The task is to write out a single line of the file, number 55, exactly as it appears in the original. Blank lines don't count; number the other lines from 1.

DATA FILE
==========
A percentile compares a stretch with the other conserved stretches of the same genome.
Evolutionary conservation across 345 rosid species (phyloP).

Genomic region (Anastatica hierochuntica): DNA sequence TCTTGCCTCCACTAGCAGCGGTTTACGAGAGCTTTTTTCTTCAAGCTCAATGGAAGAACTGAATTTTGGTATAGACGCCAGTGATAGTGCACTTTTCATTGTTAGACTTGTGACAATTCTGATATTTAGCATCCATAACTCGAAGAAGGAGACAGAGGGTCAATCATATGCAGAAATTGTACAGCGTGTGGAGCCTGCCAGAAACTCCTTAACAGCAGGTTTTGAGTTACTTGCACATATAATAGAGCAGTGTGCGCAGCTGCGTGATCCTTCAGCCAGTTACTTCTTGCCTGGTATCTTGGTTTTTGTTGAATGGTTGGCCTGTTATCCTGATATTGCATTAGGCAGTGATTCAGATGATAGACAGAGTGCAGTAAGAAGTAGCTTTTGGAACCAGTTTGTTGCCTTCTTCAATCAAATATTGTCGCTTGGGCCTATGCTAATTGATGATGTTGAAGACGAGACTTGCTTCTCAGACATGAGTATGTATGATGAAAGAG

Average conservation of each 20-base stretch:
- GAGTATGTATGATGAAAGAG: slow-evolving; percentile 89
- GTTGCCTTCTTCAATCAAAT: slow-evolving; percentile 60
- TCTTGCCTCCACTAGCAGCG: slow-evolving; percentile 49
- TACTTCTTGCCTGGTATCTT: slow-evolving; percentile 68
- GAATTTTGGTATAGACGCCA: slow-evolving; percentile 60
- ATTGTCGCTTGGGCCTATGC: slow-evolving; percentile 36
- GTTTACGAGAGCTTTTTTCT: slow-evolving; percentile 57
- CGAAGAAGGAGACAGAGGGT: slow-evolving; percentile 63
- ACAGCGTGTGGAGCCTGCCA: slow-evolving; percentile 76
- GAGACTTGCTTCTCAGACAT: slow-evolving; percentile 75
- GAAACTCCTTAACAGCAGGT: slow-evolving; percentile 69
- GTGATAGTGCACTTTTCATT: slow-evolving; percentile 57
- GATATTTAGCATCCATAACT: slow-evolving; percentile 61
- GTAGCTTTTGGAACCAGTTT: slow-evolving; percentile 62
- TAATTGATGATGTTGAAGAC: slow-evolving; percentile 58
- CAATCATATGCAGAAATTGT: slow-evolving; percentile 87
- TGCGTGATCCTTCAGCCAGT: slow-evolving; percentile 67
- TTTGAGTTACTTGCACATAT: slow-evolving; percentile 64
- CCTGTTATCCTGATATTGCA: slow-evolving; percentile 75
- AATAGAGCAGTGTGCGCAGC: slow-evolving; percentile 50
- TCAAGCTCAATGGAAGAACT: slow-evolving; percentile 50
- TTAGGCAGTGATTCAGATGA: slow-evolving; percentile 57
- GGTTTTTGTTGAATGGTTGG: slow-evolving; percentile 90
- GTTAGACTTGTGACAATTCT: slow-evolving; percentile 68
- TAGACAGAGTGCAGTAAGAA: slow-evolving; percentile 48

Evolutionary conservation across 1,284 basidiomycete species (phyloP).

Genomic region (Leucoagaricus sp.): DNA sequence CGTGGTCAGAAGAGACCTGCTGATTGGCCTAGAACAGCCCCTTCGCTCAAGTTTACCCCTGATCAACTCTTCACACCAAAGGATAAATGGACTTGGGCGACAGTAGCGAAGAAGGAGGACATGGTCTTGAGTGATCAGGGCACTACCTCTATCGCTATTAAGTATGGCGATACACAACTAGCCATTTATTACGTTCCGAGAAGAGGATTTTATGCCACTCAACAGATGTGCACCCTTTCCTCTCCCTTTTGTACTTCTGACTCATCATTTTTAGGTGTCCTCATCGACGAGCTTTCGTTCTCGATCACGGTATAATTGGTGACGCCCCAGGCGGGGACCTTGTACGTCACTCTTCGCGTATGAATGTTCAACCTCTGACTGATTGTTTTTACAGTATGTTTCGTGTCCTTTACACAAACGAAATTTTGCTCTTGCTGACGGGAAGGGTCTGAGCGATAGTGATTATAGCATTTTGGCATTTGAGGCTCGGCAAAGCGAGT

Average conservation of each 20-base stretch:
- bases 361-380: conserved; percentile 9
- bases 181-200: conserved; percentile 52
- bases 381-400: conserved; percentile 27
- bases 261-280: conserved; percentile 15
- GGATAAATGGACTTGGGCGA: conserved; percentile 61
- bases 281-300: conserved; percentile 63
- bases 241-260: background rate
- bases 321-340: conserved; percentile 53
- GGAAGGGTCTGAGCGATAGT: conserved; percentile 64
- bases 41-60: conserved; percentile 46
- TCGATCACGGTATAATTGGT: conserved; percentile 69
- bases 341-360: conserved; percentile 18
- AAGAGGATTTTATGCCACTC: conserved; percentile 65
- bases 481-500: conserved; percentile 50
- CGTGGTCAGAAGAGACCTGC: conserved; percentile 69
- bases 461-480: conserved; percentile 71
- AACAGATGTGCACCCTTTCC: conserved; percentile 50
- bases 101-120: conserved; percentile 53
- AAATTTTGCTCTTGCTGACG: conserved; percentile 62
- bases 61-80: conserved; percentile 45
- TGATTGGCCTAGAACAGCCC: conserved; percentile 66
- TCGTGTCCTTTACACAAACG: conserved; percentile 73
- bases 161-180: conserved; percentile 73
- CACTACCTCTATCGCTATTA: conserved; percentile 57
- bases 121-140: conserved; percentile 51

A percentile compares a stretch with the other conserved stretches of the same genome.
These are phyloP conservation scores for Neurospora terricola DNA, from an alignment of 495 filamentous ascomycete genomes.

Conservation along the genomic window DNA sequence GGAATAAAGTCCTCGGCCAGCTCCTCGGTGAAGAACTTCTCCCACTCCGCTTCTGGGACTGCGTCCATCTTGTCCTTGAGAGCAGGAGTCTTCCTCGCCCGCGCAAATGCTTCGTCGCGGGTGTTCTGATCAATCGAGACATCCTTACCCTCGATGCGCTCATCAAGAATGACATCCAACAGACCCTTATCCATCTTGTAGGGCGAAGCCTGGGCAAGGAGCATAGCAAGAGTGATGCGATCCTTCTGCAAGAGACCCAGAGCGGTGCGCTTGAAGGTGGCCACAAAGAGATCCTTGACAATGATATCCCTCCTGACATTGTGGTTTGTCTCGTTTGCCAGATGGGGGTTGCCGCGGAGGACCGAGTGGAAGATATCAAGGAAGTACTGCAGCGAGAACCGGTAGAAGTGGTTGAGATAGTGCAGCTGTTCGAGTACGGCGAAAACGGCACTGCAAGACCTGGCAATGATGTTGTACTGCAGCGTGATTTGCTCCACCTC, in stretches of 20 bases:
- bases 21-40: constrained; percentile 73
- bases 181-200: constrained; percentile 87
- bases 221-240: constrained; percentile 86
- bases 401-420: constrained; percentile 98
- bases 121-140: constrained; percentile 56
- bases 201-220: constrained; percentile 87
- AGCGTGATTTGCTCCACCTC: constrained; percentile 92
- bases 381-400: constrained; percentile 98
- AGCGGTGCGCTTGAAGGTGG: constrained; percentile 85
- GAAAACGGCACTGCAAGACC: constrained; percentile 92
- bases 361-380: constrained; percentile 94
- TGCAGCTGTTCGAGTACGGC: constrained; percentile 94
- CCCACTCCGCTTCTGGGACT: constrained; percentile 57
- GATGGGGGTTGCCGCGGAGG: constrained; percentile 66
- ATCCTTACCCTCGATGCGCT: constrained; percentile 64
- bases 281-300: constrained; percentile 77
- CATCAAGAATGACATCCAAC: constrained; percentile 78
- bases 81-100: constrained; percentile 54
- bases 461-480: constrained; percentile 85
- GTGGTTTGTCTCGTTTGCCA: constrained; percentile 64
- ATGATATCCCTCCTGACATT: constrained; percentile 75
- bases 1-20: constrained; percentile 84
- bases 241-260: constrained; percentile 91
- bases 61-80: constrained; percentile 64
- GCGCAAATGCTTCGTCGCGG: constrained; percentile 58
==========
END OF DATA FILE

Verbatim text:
- bases 161-180: conserved; percentile 73